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Little is known about gender differences in sexuality among community-dwelling heterosexual couples in which one partner has Alzheimer’s disease (AD). Few studies have examined gender differences in specific sexual behaviors or their associations with caregiver well-being. This study evaluated the impact of gender differences on intimacy and sexual satisfaction in marital relationships in which one partner has AD.
Baseline measures were collected from 162 AD patients and their partners enrolled in a multisite study between 2001 and 2009 to evaluate gender differences in measures of intimacy, caregiver well-being, and patient sexual behaviors.
While over 70% of all patients initiated physically intimate activities (i.e. kissing, hugging, and intercourse), most did not initiate intercourse specifically. Female caregivers reported higher levels of stress and depressive symptoms than male caregivers (p < .01). Satisfaction with intimacy was significantly associated with fewer stress and depressive symptoms in female caregivers (r = −.29, p < .01). Caregiver gender, satisfaction with intimacy, and caring for a patient with Mild AD were significant predictors of caregiver depressive symptoms (ps < .05).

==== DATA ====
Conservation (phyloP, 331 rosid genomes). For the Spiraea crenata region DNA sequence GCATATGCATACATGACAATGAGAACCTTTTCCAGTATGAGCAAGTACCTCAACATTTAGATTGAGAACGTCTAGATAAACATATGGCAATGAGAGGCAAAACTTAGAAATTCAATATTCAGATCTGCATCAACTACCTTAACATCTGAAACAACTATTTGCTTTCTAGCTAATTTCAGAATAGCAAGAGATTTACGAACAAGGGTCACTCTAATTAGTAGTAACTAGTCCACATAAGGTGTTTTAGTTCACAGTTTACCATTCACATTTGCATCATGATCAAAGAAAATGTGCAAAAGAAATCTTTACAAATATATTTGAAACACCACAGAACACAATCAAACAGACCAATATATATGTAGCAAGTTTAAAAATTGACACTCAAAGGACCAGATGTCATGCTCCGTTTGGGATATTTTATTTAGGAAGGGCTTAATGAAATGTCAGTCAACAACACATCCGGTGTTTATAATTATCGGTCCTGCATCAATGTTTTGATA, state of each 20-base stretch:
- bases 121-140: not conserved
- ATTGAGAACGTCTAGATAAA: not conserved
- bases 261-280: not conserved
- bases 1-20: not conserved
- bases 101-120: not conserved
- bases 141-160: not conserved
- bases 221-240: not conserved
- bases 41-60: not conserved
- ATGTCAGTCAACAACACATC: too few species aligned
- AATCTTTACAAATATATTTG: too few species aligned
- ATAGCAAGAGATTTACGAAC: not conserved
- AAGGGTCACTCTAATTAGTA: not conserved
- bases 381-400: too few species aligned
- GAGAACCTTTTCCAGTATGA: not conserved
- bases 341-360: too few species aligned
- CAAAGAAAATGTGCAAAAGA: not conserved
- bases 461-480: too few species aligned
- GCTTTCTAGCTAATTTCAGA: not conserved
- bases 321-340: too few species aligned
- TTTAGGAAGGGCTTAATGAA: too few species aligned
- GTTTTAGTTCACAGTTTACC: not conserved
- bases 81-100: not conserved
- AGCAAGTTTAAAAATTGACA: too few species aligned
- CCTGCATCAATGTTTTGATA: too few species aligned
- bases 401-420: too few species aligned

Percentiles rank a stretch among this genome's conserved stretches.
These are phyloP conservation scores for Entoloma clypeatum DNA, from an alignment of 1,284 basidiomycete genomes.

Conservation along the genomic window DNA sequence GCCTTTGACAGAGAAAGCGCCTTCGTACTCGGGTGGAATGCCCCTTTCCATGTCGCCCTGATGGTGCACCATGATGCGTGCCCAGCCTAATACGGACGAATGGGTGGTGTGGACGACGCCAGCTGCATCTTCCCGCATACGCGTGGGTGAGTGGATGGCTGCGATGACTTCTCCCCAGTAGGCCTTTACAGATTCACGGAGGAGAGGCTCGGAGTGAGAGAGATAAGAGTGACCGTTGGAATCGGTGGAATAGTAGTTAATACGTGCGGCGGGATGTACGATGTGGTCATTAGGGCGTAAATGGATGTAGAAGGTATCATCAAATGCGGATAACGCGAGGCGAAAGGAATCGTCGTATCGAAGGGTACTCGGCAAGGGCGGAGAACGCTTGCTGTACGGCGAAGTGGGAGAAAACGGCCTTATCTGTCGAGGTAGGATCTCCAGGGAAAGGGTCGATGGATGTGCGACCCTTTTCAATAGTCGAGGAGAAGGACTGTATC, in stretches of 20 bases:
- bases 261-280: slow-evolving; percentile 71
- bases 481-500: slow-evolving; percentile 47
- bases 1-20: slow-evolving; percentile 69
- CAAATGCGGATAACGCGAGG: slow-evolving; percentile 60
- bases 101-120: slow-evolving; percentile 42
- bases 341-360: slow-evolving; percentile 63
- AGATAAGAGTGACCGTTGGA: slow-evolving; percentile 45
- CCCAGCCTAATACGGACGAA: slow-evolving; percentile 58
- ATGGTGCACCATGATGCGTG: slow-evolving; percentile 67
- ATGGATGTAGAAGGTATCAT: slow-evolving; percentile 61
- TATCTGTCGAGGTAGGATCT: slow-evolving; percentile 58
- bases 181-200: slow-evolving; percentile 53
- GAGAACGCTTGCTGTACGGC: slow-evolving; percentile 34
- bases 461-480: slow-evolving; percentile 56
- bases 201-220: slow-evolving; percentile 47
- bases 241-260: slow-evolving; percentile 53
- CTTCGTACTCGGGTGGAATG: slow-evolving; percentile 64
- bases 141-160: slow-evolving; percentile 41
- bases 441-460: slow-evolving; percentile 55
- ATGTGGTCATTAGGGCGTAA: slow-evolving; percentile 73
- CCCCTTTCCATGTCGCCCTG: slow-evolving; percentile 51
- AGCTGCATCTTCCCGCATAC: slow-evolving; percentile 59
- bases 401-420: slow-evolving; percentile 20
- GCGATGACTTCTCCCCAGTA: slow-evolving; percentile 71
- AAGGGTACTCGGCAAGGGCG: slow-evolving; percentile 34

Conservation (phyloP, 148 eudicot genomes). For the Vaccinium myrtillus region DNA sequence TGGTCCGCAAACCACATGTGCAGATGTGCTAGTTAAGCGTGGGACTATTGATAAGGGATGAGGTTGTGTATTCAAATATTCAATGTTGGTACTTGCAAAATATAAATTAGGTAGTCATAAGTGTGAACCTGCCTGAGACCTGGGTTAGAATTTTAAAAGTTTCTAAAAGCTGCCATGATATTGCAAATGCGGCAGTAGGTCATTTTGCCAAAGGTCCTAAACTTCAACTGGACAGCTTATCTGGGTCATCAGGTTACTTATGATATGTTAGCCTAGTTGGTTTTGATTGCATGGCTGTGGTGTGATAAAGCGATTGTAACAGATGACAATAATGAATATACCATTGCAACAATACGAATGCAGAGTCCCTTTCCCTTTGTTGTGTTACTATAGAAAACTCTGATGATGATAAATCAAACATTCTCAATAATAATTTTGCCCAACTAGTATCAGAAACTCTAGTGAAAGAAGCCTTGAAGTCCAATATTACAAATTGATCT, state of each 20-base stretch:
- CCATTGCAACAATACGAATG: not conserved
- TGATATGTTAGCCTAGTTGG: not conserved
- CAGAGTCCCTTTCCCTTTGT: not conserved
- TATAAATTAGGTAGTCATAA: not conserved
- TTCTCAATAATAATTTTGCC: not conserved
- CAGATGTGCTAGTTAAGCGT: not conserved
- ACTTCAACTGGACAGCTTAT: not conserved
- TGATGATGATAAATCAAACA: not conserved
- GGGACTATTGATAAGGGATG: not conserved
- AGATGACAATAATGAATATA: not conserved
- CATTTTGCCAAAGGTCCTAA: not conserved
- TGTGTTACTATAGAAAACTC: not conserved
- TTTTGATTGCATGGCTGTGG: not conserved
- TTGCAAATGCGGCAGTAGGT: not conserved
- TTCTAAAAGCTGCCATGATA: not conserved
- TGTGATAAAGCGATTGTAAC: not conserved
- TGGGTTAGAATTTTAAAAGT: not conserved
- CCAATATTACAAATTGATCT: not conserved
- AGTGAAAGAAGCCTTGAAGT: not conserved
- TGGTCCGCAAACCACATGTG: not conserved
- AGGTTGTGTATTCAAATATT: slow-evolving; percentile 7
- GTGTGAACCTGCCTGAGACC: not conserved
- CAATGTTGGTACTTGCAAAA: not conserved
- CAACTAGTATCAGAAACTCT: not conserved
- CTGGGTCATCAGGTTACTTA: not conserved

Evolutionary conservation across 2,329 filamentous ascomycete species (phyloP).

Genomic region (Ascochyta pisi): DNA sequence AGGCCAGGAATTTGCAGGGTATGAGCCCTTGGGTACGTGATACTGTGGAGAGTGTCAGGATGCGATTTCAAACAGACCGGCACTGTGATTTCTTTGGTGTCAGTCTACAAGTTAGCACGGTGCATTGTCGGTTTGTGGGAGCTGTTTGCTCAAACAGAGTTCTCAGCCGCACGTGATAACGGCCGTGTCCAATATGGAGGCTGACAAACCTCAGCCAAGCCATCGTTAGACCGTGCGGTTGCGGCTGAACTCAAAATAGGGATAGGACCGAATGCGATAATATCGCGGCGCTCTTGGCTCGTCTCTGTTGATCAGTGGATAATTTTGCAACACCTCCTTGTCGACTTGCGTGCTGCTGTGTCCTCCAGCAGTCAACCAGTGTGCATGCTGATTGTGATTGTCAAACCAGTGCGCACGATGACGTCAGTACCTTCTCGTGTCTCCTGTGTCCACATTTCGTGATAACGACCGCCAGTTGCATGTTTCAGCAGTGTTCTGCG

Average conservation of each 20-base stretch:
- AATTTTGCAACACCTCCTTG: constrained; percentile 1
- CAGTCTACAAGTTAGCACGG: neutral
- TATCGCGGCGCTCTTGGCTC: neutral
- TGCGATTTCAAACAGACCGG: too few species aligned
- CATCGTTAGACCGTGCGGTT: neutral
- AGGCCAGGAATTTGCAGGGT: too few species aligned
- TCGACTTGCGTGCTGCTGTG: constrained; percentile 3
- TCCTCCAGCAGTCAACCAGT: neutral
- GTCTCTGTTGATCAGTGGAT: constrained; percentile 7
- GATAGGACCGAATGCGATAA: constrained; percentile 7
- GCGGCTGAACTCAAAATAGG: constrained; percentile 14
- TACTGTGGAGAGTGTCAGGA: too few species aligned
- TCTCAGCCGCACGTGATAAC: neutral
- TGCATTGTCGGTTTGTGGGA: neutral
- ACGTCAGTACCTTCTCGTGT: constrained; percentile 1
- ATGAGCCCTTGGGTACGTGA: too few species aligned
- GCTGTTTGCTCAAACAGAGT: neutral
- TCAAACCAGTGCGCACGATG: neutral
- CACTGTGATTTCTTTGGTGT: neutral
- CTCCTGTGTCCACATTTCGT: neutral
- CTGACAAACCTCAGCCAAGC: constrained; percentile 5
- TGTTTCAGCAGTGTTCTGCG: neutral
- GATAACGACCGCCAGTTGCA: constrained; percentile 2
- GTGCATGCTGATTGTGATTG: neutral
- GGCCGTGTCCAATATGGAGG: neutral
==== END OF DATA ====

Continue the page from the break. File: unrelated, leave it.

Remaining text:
The majority of couples dealing with AD reported engaging in intimacy, suggesting its importance in the relationship. Female caregivers who reported less sexual satisfaction reported more frequent stress and depressive symptoms. Caregiver gender, satisfaction with intimacy, and the AD patient’s level of cognitive functioning significantly contributed to caregiver well-being. Gender-specific therapies to address patient sexual difficulties and caregiver well-being could potentially maintain or improve the marital relationship.